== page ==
More than two years later, Maria Gonzalez still remembers her doctor’s first two words: “It’s bad.”
In January 2021, the Woodlawn volleyball coach was diagnosed with Stage 3 ovarian cancer. Almost immediately, she fought through rounds and rounds of chemotherapy. She spiked the cancer and rang the bell.
Not even two months after she beat cancer, Gonzalez had to get back up and fight again when she caught a severe case of COVID-19. The cancer drugs had weakened her immune system, so the virus sent her into acute respiratory failure.
She spent 31 days in intensive care. She was away from her team even longer while in rehabilitation, relearning how to breathe and walk on her own.
By January 2022, the physical therapy sessions went away. Then in July, the cancer returned. This time, however, she didn’t miss the fall semester.
Gonzalez, the recipient of the The Advocate’s 2023 Courage Award, coached through it all, balancing cancer treatments with games and practices while leading Woodlawn to the 2022 LHSAA Division I volleyball playoffs.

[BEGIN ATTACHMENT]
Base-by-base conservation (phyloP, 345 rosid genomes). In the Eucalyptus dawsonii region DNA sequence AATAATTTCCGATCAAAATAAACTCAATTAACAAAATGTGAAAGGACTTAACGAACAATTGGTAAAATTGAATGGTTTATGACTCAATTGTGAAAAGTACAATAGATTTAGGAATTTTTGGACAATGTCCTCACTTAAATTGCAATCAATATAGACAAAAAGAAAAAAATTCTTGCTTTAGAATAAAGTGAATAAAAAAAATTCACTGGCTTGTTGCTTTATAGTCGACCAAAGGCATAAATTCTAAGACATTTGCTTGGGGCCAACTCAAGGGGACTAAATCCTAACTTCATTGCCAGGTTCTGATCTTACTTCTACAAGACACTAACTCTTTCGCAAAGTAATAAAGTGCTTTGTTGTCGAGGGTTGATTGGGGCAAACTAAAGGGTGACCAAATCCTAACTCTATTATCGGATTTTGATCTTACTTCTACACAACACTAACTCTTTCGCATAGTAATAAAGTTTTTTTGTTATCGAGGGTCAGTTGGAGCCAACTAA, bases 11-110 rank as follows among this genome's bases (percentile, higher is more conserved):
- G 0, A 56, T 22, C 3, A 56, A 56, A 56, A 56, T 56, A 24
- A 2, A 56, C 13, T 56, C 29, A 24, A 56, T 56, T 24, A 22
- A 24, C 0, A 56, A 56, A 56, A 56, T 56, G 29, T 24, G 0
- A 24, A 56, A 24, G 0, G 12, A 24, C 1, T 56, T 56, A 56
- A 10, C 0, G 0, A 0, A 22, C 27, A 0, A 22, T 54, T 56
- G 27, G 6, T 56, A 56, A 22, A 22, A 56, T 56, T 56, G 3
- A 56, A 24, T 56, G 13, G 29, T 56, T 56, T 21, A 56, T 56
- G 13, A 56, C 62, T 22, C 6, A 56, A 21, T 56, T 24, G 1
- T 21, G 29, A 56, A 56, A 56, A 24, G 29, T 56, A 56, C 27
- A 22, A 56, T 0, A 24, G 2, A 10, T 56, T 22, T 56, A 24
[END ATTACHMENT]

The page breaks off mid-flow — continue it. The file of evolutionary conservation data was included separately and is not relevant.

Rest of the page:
Today, she’s cancer free.
So what kept Gonzalez going? Her daughter Alexis’ volleyball games at Southeastern, she said. Her players at Woodlawn. And the support of other Baton Rouge-area schools: St. Joseph’s, Parkview Baptist, Central, Baton Rouge High, Brusly and West Feliciana.
“The worst thoughts come to mind,” Gonzalez said. “It was just a shock. I gave myself a couple days to feel sorry for myself and cry about it, and then, you just gotta be positive. You gotta suck it up and fight.”
Last season, Gonzalez received treatment on Fridays. After a couple of days of rest, she coached games on Mondays and Wednesdays. Then after a practice on Thursday, she’d start the cycle again.
“So that’s what got me through, too,” Gonzalez said. “I could come to practice, be with my girls, don’t think about it. That was my safe space.”
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